One of UNICEF’s suggested strategies for young people, in fact, as recommended by psychologist and New York Times columnist Dr. Lisa Damour, was “Focus on you.” “Focusing on yourself and finding ways to use your new-found time is a productive way to look after your mental health.” Just another way of saying “Love yourself,” in other words.

“My parents said they don’t truly understand me/I don’t understand myself well either…”

Great songs, good looks, endearing personalities, and mind-boggling dancing aside, BTS has broken the norm, especially in relatively conservative Korean society, where mental health was not discussed publicly until recently. Indeed, the sex, drugs, and party ethos of other bands has been set aside for messages on self-awareness, positivity, and standing up against haters, with lines like “You can’t stop me loving myself” from Idol (2018), or from Jin’s solo anthem Epiphany (2018): “I’m the one I should love in this world/My shining self, my precious soul/ I finally realize it, so I love me/Though I’m not perfect, I’m so beautiful…”

Suga, however—in the typical hard-hitting rapper style that was his musical roots as a boy growing up in Daegu, around 300 km from Seoul—wasn’t mincing words even before that. In 2016’s The Last, released in a solo mixtape for his tough-talking alter ego, Agust-D, he raps, “Around the age of 18, I developed social anxiety…At times I’m scared of myself too/Thanks to the depression that takes over me/And all my self-hatred…On the first visit to the psychiatric ward/My parents came up with me/We listened to the consultation together/My parents said they don’t truly understand me/I don’t understand myself well either/Then who would understand?/Friends? Or you? Nobody knows me well…”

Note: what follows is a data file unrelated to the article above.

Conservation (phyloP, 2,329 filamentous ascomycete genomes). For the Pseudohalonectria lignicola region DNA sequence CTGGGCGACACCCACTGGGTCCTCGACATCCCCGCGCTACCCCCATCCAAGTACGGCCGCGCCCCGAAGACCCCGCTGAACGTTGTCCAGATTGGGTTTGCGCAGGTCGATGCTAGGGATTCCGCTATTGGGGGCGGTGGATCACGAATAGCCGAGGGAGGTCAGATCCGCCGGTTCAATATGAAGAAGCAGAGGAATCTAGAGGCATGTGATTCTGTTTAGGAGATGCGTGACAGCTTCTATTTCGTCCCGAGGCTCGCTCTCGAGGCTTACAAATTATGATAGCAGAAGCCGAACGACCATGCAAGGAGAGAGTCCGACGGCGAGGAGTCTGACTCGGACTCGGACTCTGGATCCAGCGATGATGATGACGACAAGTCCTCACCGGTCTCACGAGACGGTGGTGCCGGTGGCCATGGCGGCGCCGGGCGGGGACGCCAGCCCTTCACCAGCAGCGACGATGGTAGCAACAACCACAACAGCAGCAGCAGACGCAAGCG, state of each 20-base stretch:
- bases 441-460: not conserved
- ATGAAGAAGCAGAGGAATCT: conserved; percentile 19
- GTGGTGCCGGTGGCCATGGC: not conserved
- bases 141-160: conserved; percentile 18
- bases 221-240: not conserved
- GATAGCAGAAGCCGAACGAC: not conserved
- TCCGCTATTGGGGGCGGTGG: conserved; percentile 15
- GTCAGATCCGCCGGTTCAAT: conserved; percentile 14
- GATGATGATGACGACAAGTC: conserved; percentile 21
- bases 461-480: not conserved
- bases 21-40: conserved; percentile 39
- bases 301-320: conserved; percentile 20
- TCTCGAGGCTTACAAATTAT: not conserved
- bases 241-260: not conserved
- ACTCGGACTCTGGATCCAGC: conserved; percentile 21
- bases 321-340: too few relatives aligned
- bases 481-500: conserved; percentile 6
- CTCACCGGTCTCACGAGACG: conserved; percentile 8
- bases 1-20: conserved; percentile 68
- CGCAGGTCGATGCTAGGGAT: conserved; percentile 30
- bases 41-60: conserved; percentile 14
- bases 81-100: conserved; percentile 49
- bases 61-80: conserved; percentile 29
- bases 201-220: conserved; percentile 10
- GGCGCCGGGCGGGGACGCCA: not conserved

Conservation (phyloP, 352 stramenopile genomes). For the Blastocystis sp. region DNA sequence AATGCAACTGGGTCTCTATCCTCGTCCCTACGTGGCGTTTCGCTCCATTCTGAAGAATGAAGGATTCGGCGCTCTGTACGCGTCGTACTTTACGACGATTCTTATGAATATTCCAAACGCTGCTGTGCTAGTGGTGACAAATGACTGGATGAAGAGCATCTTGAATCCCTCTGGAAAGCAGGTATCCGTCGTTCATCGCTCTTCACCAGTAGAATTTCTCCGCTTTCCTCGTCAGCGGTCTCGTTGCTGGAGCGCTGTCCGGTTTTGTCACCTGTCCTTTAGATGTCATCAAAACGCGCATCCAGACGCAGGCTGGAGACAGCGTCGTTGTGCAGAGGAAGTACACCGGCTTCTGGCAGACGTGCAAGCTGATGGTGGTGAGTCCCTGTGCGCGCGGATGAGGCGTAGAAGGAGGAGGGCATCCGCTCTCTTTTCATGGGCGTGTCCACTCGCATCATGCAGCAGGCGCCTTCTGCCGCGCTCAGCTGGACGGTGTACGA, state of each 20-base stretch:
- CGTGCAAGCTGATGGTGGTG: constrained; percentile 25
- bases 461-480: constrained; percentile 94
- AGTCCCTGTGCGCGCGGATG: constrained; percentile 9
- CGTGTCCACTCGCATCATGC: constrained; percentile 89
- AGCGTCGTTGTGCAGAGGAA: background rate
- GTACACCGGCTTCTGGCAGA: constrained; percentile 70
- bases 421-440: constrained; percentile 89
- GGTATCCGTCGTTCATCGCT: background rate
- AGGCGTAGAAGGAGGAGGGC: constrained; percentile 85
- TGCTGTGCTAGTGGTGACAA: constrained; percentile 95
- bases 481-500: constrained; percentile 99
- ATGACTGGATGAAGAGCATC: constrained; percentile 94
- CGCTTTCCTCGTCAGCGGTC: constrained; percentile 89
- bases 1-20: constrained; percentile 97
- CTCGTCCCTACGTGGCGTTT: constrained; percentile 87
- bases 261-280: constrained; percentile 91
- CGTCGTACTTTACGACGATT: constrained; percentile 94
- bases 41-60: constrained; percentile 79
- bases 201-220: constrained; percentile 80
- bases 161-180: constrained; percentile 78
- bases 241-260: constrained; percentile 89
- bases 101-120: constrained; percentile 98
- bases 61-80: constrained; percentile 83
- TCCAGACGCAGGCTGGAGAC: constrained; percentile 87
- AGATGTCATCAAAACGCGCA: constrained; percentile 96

It’s the kind of revelation that would make the gossip press go nuts, but Suga wasn’t about to play victim, and instead discussed things with startling insight. “Anxiety and loneliness seem to be with me for life,” he said matter-of-factly in an interview with Korean website Naver in 2018. “I put a lot of meaning in how I would work it out, but it seems like I have to study it for my entire life. Emotions are so different in every situation and every moment, so I think to agonize over every moment is what life is. By the lyrics, I want to tell people, ‘I am anxious, so are you, so let’s find the way and study the way together.’”

Fellow members recall how Suga would get anxiety attacks, shaking uncontrollably or even crying in the bathroom before big performances

Such agonizing manifested in ways he couldn’t hide from his fellow members, who recall how Suga would get anxiety attacks, shaking uncontrollably or even crying in the bathroom before big performances, such as backstage before their first appearance at the Billboard Music Awards in 2018. Two years earlier, when BTS was chosen Artist of the Year at the 2016 Mnet Asian Music Awards, Suga was a heartbreaking sight as he broke down uncontrollably onstage, and later revealed how he remembered all the hard work, and how he and RM would only dream of such moments.